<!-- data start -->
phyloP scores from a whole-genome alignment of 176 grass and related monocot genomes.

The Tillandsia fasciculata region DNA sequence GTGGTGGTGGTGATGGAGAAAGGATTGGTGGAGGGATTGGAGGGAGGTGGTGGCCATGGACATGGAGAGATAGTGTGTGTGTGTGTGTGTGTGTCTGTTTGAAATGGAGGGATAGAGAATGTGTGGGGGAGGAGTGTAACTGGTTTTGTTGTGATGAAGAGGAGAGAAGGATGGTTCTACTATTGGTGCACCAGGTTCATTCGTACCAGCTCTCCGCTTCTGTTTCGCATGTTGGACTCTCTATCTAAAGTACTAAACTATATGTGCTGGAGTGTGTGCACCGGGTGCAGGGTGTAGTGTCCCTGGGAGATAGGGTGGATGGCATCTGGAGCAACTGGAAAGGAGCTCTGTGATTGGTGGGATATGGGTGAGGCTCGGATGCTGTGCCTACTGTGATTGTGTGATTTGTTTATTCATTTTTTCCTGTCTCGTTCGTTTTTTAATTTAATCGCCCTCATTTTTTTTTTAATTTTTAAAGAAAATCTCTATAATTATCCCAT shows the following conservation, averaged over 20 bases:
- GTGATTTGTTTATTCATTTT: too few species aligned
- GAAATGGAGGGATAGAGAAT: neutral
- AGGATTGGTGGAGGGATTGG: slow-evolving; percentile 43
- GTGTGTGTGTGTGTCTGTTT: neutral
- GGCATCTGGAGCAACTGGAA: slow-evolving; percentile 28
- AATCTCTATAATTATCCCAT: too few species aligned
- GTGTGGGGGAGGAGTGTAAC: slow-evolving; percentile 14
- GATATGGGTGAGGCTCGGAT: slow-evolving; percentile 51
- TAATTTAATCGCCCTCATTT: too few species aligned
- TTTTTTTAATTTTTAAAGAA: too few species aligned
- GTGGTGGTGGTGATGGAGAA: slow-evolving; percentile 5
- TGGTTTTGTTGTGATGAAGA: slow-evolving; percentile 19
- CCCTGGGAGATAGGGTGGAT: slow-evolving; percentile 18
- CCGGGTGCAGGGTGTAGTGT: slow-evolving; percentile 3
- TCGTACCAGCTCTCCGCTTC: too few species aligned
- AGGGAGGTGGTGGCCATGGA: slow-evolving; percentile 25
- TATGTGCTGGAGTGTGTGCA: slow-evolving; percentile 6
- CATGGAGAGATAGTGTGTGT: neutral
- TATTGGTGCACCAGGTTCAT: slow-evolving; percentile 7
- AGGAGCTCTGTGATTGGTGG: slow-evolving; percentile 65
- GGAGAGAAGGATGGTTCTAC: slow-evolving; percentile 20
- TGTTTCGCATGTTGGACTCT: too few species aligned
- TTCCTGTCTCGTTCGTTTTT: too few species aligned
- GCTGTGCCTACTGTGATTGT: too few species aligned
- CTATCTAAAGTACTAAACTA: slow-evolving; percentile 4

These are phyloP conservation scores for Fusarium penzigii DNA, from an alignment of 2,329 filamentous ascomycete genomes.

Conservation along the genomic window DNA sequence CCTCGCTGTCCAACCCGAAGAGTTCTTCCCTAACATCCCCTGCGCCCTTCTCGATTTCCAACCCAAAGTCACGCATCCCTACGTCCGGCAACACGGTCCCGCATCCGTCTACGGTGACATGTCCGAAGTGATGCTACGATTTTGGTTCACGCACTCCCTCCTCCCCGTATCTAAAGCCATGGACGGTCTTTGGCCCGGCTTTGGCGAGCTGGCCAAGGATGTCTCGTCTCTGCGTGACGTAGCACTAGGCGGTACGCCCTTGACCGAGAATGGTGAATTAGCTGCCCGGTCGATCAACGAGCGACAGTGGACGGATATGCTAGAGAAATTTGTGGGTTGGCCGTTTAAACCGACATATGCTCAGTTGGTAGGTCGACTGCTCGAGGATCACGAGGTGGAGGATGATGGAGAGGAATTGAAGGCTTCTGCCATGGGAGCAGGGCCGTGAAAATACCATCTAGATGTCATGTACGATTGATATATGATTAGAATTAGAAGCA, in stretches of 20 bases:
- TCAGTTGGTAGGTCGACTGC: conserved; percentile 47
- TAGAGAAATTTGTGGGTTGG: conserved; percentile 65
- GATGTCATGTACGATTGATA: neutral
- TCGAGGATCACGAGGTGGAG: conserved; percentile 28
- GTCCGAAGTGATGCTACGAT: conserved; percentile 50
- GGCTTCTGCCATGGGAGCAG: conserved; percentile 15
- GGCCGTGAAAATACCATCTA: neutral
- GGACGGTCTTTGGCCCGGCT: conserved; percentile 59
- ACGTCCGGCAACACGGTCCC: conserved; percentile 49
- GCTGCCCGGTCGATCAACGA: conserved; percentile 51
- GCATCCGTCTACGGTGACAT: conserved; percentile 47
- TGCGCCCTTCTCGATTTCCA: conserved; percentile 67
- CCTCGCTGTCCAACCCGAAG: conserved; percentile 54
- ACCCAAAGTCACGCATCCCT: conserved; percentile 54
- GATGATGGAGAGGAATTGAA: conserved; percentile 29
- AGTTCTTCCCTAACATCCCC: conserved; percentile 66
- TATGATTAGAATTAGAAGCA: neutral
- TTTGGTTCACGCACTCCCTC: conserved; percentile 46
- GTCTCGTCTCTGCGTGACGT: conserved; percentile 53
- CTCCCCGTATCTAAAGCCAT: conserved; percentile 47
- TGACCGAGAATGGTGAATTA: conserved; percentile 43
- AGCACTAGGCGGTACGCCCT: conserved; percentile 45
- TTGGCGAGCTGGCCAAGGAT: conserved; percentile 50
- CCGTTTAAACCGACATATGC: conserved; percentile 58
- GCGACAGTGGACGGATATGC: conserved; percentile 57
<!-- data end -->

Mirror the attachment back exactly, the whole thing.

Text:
phyloP scores from a whole-genome alignment of 176 grass and related monocot genomes.

The Tillandsia fasciculata region DNA sequence GTGGTGGTGGTGATGGAGAAAGGATTGGTGGAGGGATTGGAGGGAGGTGGTGGCCATGGACATGGAGAGATAGTGTGTGTGTGTGTGTGTGTGTCTGTTTGAAATGGAGGGATAGAGAATGTGTGGGGGAGGAGTGTAACTGGTTTTGTTGTGATGAAGAGGAGAGAAGGATGGTTCTACTATTGGTGCACCAGGTTCATTCGTACCAGCTCTCCGCTTCTGTTTCGCATGTTGGACTCTCTATCTAAAGTACTAAACTATATGTGCTGGAGTGTGTGCACCGGGTGCAGGGTGTAGTGTCCCTGGGAGATAGGGTGGATGGCATCTGGAGCAACTGGAAAGGAGCTCTGTGATTGGTGGGATATGGGTGAGGCTCGGATGCTGTGCCTACTGTGATTGTGTGATTTGTTTATTCATTTTTTCCTGTCTCGTTCGTTTTTTAATTTAATCGCCCTCATTTTTTTTTTAATTTTTAAAGAAAATCTCTATAATTATCCCAT shows the following conservation, averaged over 20 bases:
- GTGATTTGTTTATTCATTTT: too few species aligned
- GAAATGGAGGGATAGAGAAT: neutral
- AGGATTGGTGGAGGGATTGG: slow-evolving; percentile 43
- GTGTGTGTGTGTGTCTGTTT: neutral
- GGCATCTGGAGCAACTGGAA: slow-evolving; percentile 28
- AATCTCTATAATTATCCCAT: too few species aligned
- GTGTGGGGGAGGAGTGTAAC: slow-evolving; percentile 14
- GATATGGGTGAGGCTCGGAT: slow-evolving; percentile 51
- TAATTTAATCGCCCTCATTT: too few species aligned
- TTTTTTTAATTTTTAAAGAA: too few species aligned
- GTGGTGGTGGTGATGGAGAA: slow-evolving; percentile 5
- TGGTTTTGTTGTGATGAAGA: slow-evolving; percentile 19
- CCCTGGGAGATAGGGTGGAT: slow-evolving; percentile 18
- CCGGGTGCAGGGTGTAGTGT: slow-evolving; percentile 3
- TCGTACCAGCTCTCCGCTTC: too few species aligned
- AGGGAGGTGGTGGCCATGGA: slow-evolving; percentile 25
- TATGTGCTGGAGTGTGTGCA: slow-evolving; percentile 6
- CATGGAGAGATAGTGTGTGT: neutral
- TATTGGTGCACCAGGTTCAT: slow-evolving; percentile 7
- AGGAGCTCTGTGATTGGTGG: slow-evolving; percentile 65
- GGAGAGAAGGATGGTTCTAC: slow-evolving; percentile 20
- TGTTTCGCATGTTGGACTCT: too few species aligned
- TTCCTGTCTCGTTCGTTTTT: too few species aligned
- GCTGTGCCTACTGTGATTGT: too few species aligned
- CTATCTAAAGTACTAAACTA: slow-evolving; percentile 4

These are phyloP conservation scores for Fusarium penzigii DNA, from an alignment of 2,329 filamentous ascomycete genomes.

Conservation along the genomic window DNA sequence CCTCGCTGTCCAACCCGAAGAGTTCTTCCCTAACATCCCCTGCGCCCTTCTCGATTTCCAACCCAAAGTCACGCATCCCTACGTCCGGCAACACGGTCCCGCATCCGTCTACGGTGACATGTCCGAAGTGATGCTACGATTTTGGTTCACGCACTCCCTCCTCCCCGTATCTAAAGCCATGGACGGTCTTTGGCCCGGCTTTGGCGAGCTGGCCAAGGATGTCTCGTCTCTGCGTGACGTAGCACTAGGCGGTACGCCCTTGACCGAGAATGGTGAATTAGCTGCCCGGTCGATCAACGAGCGACAGTGGACGGATATGCTAGAGAAATTTGTGGGTTGGCCGTTTAAACCGACATATGCTCAGTTGGTAGGTCGACTGCTCGAGGATCACGAGGTGGAGGATGATGGAGAGGAATTGAAGGCTTCTGCCATGGGAGCAGGGCCGTGAAAATACCATCTAGATGTCATGTACGATTGATATATGATTAGAATTAGAAGCA, in stretches of 20 bases:
- TCAGTTGGTAGGTCGACTGC: conserved; percentile 47
- TAGAGAAATTTGTGGGTTGG: conserved; percentile 65
- GATGTCATGTACGATTGATA: neutral
- TCGAGGATCACGAGGTGGAG: conserved; percentile 28
- GTCCGAAGTGATGCTACGAT: conserved; percentile 50
- GGCTTCTGCCATGGGAGCAG: conserved; percentile 15
- GGCCGTGAAAATACCATCTA: neutral
- GGACGGTCTTTGGCCCGGCT: conserved; percentile 59
- ACGTCCGGCAACACGGTCCC: conserved; percentile 49
- GCTGCCCGGTCGATCAACGA: conserved; percentile 51
- GCATCCGTCTACGGTGACAT: conserved; percentile 47
- TGCGCCCTTCTCGATTTCCA: conserved; percentile 67
- CCTCGCTGTCCAACCCGAAG: conserved; percentile 54
- ACCCAAAGTCACGCATCCCT: conserved; percentile 54
- GATGATGGAGAGGAATTGAA: conserved; percentile 29
- AGTTCTTCCCTAACATCCCC: conserved; percentile 66
- TATGATTAGAATTAGAAGCA: neutral
- TTTGGTTCACGCACTCCCTC: conserved; percentile 46
- GTCTCGTCTCTGCGTGACGT: conserved; percentile 53
- CTCCCCGTATCTAAAGCCAT: conserved; percentile 47
- TGACCGAGAATGGTGAATTA: conserved; percentile 43
- AGCACTAGGCGGTACGCCCT: conserved; percentile 45
- TTGGCGAGCTGGCCAAGGAT: conserved; percentile 50
- CCGTTTAAACCGACATATGC: conserved; percentile 58
- GCGACAGTGGACGGATATGC: conserved; percentile 57